Up until my mid-fifties my life was chaotic. The bipolar disorder that occupies my mind and body was running rampant, my physical health was poor and my home was beginning to look like one that could be featured on a television series about hoarders.
It wasn’t that I didn’t throw anything away, I did but just not very often. I didn’t want to keep stuff but I didn’t know how to throw it away. I later learned that the feeling of waiting to get permission from my brain to do it was executive dysfunction.
As a teenager my mother screamed at me in an effort to motivate me. When I moved in with my husband we would do a massive clear up when we invited people round except when we were passing the doobie.
So what changed things?
I decided that I needed time away a few times a year and I had to learn to be tidier before letting a pet sitter in to feed the animals. Four rats and four cats can make a huge amount of mess and added to mine… At least the kitchen was tidy.
Wanting to go away for a few days at a time felt like a brave thing for me to do. A year or do prior to making the decision to go away now and then I had been at great risk of suicide and had been seeing my GP as often as once a week at one point.
During one of our appointments I mentioned what I was planning and said that my depressive episodes were fuelled by my lack of domestic organisation which in turn decreased my ability to look after myself.
He suggested something so simple I was surprised that I hadn’t thought of it before.
He told me to choose a level of chaos I could live with and then attempt to live slightly below it. It worked.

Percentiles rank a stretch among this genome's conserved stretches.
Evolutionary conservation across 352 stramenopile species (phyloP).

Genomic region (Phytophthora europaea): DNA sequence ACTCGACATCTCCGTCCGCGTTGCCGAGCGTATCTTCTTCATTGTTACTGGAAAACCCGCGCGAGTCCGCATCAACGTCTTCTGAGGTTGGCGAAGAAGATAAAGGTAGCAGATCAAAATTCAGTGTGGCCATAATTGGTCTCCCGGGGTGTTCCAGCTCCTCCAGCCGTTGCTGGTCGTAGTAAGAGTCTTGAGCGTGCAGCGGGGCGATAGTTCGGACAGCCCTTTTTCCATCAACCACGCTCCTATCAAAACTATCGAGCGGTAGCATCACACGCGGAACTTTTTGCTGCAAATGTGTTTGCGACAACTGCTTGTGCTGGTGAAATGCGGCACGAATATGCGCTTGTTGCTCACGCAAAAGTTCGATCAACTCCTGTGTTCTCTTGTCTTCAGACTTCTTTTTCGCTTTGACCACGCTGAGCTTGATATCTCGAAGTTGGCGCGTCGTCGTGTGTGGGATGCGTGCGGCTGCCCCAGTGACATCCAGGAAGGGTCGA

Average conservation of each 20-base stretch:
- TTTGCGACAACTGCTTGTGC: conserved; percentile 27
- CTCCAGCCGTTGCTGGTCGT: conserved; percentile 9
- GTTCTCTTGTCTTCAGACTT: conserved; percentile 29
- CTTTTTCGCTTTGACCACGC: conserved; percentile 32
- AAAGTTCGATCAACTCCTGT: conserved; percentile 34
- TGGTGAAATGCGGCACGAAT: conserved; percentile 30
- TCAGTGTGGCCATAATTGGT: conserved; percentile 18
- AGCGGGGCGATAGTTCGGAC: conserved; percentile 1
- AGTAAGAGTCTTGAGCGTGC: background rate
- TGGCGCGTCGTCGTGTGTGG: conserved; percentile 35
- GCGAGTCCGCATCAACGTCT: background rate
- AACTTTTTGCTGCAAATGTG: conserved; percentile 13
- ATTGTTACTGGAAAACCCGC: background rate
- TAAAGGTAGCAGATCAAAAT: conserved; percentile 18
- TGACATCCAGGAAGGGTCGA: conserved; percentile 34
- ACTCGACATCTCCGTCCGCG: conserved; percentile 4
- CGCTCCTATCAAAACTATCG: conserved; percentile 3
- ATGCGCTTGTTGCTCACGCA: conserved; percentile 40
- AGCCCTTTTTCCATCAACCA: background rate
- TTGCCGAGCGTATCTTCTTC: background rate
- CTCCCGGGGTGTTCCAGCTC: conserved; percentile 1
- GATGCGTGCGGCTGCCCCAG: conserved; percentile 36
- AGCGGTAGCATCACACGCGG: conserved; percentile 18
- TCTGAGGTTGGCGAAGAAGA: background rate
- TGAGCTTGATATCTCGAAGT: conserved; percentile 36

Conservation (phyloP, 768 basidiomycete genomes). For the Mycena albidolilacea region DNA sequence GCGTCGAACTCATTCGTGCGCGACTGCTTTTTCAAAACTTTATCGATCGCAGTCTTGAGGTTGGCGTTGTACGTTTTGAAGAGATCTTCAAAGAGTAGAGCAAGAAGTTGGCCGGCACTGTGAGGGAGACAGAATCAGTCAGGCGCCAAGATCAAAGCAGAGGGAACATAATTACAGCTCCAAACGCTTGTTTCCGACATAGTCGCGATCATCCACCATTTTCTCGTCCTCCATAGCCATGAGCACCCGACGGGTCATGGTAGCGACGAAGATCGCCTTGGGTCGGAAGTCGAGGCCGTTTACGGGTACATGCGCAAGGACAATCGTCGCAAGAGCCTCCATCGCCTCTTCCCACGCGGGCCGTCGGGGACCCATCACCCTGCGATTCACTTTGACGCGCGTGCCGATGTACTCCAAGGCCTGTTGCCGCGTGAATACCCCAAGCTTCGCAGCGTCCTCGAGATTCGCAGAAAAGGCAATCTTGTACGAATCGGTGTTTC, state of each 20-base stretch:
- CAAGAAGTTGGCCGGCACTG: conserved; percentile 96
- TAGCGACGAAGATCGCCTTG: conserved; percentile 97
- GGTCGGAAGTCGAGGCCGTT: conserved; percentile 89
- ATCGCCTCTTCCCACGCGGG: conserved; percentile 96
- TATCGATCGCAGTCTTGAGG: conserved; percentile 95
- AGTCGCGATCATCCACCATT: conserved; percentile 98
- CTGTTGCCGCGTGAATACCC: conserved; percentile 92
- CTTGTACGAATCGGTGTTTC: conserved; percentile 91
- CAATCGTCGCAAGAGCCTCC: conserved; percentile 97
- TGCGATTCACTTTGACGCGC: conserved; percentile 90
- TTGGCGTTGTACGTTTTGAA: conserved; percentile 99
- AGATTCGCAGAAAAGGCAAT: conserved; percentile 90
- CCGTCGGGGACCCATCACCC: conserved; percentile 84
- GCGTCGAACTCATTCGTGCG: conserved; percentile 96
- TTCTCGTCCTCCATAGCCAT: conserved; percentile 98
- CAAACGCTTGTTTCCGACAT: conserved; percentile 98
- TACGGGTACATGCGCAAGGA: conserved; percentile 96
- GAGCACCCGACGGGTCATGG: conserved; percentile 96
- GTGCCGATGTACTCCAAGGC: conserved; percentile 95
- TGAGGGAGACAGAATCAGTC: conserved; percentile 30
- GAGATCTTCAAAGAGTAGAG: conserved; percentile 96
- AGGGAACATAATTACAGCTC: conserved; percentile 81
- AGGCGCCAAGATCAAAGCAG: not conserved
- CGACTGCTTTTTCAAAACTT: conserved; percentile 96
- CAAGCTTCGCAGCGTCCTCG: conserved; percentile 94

Slowly I grew tidier and things began to get tidier. I recycled household waste which made me feel as though I was doing something more positive than just tidying up the flat. The process took years rather than months and having my kitchen revamped making space for a washing machine made a big difference as there are fewer opportunities for piles of laundry to build up.
One thing I have recently started to do has helped me enormously. I half fill a utensil container with warm soapy water each morning and as I use cutlery I pop them in dirty side down. By evening they are clean and just need a quick rinse under the tap. It’s such a simple idea but saves me a lot of angst.
Becoming less chaotic hasn’t been a sudden change in my life, it has taken years. Occasionally I look around and wonder how the neatness in my home came about. I’m not perfectly tidy and I don’t think that’s possible with three cats and a dog in residence but I am messily tidy and it pleases me.